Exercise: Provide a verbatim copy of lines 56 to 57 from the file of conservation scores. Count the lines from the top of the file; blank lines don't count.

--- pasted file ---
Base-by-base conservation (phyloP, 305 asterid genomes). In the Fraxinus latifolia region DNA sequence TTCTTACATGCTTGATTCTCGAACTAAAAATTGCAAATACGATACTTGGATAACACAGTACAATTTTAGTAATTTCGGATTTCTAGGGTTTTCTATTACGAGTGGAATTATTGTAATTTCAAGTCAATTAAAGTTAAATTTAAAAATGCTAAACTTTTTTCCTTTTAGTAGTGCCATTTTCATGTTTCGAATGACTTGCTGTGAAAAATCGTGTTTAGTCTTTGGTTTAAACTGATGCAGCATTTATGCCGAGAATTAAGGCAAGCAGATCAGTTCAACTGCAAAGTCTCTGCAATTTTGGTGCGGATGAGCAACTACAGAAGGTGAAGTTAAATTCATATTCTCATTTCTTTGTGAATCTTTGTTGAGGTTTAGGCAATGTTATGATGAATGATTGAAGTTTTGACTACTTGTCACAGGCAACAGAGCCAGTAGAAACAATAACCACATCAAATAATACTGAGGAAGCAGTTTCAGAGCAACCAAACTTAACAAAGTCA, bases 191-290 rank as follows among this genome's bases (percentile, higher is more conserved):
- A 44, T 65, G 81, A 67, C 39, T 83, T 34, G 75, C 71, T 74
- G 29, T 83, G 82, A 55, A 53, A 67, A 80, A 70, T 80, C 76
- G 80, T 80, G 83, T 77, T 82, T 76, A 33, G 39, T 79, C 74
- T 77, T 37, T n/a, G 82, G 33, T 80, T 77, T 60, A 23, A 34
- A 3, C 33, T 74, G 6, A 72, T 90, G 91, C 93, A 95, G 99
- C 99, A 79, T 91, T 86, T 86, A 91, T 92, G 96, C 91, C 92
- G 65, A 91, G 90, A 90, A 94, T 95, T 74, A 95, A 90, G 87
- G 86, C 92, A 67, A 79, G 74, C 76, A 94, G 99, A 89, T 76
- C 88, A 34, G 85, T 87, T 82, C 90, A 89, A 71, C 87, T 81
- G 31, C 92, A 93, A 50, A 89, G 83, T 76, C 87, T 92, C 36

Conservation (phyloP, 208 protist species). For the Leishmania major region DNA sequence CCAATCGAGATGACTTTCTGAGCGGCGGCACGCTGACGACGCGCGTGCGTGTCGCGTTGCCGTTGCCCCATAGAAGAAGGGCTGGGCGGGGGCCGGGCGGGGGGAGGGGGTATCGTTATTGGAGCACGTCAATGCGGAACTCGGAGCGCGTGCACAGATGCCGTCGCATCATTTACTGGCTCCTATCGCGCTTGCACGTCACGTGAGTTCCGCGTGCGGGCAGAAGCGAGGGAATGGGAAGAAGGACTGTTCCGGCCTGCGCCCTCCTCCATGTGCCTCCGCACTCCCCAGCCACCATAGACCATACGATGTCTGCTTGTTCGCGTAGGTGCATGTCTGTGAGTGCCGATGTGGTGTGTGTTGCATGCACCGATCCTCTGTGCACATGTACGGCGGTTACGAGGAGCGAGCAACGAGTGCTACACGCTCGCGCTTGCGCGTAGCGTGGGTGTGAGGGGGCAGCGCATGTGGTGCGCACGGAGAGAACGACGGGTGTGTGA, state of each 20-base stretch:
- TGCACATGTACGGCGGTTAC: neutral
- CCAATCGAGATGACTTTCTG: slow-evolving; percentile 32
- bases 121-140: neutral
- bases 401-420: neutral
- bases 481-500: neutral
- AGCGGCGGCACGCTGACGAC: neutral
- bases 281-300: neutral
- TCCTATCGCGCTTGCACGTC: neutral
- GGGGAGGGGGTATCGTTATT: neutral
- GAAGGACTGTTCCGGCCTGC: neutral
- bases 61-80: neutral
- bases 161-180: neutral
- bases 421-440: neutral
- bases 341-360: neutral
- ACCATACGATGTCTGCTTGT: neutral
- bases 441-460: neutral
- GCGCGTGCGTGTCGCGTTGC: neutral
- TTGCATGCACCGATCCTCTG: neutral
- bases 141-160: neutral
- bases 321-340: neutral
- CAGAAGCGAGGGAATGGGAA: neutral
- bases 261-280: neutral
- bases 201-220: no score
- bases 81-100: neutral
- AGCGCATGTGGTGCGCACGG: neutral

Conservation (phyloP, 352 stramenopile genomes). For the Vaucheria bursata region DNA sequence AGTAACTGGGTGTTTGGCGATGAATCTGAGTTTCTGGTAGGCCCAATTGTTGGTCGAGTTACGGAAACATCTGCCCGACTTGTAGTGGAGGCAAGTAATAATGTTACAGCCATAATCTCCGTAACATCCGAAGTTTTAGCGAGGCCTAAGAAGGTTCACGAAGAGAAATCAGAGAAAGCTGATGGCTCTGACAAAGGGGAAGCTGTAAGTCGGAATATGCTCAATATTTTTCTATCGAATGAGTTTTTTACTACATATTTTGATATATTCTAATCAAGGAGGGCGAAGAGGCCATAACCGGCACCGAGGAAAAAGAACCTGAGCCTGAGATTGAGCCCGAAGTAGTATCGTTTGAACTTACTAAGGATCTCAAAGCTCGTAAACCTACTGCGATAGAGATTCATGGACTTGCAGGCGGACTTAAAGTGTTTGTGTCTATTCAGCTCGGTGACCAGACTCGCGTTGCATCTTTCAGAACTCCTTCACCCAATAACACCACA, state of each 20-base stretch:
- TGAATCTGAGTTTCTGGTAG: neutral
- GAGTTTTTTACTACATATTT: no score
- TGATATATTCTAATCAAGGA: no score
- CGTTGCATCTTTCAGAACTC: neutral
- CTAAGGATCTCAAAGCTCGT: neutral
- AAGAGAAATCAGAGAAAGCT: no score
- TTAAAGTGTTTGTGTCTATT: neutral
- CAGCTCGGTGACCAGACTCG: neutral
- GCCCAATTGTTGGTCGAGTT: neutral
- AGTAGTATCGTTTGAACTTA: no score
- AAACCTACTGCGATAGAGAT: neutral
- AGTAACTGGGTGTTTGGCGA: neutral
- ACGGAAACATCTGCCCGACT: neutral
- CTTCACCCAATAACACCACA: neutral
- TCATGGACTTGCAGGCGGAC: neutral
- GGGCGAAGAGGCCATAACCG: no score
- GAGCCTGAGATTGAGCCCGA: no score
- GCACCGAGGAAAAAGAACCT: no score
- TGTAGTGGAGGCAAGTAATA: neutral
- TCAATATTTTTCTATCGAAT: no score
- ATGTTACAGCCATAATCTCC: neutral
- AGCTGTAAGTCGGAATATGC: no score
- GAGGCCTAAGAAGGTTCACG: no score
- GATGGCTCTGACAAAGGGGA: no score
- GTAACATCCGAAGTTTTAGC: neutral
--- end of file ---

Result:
- GCACCGAGGAAAAAGAACCT: no score
- TGTAGTGGAGGCAAGTAATA: neutral